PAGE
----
It was a hot summer’s day, and I - a small boy in the company of my parents - was enjoying a week by the seaside when along the beach came a gigantic man on stilts, all colourfully dressed and with a whole procession of children following. It transpired that he was advertising a Punch and Judy show – and naturally, having never seen anything like that before, I got up and followed, too, while my parents dozed in the sunshine.
Book illustration - Ferdinand Hirt & Sohn, Leipzig 1874. You see: anyone on stilts just has to be followed!
The punch and Judy show was not much to my liking, and I somehow failed to notice that all the other children attending had adults with them. Thus, when the performance came to an end, when the money was all counted and everyone had vanished, I was left alone, tearful and … utterly lost! Fortunately, some kind people took a hold of me after a while and reunited me with my by-then very anxious parents. All's well that ends well. But it was my first brush with the phenomenon of ‘celebrity,' and ever since then I have possessed a certain healthy scepticism of such things.
William Barr, Punch and Judy Show. All right, I know my story wasn't that long ago, but you see what I mean. The man playing the pipes seems to have everybody under his spell. And just look at all those wonderful bonnets!
The Allure of the Outlandish
I wasn’t the first to fall pray to the allure of things out-of-the-ordinary, of course, as the famous tale of the Pied Piper of Hamelin clearly demonstrates. The story harks back to the 13th century when the good burghers of that town, situated in the region of Germany known as Lower Saxony, found themselves in deep trouble with an infestation of rats. They were especially pleased, therefore, when out of the blue came an odd sort of fellow dressed in outlandish colours and claiming to be a rat catcher. He told them he would clear the town of its rodents in no time - the sum agreed for his services being a hefty 1,000 guilders.
From Robert Browning's poem The Pied Piper of Hamelin
Illustration by the inimitable Arthur Rackham (1867-1939) for an edition of Robert Browning's poem. The burghers are interviewing the Piper and agreeing terms. Do you think they really mean to keep their side of the bargain?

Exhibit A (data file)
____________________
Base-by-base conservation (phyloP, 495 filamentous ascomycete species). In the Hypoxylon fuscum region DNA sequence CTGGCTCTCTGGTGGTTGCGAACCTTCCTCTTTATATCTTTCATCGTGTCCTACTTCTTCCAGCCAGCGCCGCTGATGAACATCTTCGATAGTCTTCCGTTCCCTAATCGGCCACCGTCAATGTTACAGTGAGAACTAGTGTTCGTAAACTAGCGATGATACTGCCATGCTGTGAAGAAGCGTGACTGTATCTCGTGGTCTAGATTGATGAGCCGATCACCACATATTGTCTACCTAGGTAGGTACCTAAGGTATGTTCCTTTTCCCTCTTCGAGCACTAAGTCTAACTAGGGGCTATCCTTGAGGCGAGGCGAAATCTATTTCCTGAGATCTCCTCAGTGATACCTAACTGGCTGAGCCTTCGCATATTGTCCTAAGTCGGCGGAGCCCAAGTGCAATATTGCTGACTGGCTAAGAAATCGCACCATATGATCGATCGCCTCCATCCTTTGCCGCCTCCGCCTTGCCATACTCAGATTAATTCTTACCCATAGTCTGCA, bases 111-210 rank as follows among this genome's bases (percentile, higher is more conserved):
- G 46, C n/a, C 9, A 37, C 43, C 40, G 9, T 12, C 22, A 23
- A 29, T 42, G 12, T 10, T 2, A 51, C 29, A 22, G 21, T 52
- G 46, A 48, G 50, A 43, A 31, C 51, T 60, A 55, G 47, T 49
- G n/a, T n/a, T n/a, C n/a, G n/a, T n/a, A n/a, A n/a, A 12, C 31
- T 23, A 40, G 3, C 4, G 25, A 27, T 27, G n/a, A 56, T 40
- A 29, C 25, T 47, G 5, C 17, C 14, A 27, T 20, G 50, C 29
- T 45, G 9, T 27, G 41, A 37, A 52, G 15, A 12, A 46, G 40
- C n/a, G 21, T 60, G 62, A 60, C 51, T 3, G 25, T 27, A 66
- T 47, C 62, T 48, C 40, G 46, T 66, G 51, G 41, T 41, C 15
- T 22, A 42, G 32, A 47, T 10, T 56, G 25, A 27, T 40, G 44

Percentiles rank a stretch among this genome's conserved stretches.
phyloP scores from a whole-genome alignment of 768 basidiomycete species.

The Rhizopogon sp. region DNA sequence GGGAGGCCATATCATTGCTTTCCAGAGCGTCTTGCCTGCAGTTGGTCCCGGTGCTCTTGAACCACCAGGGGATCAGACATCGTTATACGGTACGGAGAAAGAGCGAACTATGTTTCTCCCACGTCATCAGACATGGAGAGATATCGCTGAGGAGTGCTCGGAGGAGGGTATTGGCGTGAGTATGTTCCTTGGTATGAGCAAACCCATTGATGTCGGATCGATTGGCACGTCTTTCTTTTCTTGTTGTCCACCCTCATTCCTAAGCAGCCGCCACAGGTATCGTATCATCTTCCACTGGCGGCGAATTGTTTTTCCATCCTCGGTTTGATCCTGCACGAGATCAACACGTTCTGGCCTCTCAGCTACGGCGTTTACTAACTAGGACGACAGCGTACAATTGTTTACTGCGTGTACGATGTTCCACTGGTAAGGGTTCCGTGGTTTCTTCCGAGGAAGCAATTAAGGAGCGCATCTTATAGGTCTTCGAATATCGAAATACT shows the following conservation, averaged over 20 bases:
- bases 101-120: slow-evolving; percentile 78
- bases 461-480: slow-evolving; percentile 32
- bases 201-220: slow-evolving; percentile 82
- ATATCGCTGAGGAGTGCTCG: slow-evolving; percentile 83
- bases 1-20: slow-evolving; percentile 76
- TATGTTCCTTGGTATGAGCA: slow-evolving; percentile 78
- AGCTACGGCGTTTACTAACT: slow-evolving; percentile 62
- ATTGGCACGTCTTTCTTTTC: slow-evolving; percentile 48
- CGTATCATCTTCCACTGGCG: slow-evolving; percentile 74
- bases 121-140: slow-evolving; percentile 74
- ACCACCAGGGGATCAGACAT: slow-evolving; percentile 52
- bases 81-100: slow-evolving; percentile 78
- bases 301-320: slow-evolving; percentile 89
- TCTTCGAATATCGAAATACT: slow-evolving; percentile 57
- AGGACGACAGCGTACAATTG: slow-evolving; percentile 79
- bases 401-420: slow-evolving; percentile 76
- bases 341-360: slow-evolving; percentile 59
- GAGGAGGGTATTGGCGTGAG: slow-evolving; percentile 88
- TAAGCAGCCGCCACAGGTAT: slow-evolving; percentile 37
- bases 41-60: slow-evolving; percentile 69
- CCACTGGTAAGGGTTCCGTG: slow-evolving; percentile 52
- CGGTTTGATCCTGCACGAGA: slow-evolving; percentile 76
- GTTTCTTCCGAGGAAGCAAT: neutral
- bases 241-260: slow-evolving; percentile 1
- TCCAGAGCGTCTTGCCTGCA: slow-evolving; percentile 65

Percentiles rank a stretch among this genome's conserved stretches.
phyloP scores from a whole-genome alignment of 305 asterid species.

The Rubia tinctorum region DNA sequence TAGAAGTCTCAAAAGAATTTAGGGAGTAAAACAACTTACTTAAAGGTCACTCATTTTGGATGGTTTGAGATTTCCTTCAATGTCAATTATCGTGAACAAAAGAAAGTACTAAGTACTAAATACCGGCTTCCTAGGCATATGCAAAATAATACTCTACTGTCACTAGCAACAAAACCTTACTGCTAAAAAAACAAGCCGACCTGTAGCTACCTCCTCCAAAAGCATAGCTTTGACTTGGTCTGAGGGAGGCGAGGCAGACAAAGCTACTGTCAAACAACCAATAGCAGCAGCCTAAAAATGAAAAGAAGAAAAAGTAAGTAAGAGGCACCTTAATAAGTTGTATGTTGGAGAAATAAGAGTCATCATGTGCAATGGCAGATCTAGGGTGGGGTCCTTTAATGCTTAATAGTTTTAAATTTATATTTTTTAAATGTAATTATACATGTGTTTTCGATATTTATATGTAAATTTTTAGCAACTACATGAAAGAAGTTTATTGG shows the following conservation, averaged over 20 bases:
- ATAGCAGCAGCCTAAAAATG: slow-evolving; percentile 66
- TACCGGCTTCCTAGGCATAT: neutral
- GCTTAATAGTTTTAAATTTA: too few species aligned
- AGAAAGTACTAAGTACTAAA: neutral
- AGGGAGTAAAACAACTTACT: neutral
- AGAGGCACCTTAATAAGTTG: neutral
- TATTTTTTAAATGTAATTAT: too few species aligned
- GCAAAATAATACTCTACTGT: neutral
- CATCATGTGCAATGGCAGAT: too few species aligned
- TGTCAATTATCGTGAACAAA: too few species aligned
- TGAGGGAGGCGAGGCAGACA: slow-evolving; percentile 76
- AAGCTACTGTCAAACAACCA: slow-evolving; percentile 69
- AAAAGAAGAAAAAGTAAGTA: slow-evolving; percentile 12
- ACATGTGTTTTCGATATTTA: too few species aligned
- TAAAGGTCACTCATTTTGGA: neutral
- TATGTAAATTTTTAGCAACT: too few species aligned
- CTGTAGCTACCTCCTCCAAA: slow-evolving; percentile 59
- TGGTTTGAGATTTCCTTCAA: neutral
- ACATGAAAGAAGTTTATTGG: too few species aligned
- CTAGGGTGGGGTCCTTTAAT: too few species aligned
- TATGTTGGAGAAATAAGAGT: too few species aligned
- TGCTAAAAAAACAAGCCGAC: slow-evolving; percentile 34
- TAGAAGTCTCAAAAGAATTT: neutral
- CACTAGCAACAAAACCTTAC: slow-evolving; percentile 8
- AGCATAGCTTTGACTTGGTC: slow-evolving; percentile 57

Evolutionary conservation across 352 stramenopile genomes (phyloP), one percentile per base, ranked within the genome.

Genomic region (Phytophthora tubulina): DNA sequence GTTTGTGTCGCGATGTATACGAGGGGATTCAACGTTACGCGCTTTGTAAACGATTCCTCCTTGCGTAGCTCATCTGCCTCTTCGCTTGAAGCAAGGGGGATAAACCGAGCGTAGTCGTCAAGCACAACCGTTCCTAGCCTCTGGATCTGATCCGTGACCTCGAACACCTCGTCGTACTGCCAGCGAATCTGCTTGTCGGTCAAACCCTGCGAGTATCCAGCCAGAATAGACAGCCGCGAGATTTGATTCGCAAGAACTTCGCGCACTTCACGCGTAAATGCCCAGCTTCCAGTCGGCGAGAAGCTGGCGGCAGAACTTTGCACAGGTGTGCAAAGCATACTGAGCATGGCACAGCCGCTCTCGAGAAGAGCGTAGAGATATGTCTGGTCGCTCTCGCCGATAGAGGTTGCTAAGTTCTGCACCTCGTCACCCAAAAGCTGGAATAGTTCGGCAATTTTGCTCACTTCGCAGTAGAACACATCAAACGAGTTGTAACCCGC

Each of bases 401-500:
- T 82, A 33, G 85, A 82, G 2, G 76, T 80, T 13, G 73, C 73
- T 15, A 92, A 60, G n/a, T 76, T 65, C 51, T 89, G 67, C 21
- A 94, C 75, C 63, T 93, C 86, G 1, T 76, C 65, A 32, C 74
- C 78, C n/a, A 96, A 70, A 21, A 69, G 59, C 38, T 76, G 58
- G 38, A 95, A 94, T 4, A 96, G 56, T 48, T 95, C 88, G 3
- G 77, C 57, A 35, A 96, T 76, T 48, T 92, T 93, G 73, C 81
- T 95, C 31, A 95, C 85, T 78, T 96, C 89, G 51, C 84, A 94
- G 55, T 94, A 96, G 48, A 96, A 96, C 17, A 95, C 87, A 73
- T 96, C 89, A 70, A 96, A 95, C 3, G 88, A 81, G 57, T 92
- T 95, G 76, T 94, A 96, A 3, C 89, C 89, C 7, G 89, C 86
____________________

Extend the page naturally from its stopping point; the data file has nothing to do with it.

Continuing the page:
The burghers, desperate for a solution, promptly agreed - at which the man began playing his magical pipe and the town's entire population of rats, strangely mesmerized by the sound, began to gather and follow him. Still playing, the peculiar man continued to march the unfortunate creatures down to the nearby river Wese where they all waded in after him and drowned.
The pier does his stuff, and the rats pour out of every doorway and follow. Illustration from an old postcard of Hamelin, 1904.
Betrayal and Revenge
Rodent problem solved. Unfortunately, the greedy burghers decided on reflection that the original fee of 1000 guilders had been far too extravagant and they offered the piper a measly 50 guilders instead for his trouble. Furious at the betrayal, the rat catcher refused to accept such an insult and left the town.
It seemed at first he would not trouble them any further, but one day he did return while all the adults were at church service. Playing his magic pipe once again, he drew towards him all the children of the town this time - 130 in number - who were enchanted by his melodies and proceeded to follow him. Still playing, he led them away to a great opening that had appeared in the nearby mountainside, into which they all vanished, never to be seen again.
A nonchalant piper leads the youngsters away in this colourful illustration by Kate Greenaway for an 1887 illustrated edition of Browning's poem. The printing was achieved through wood-block engraving, made by Edmund Evans (1826-1905) who collaborated with Greenaway on a number of projects of this kind.
A Source of Inspiration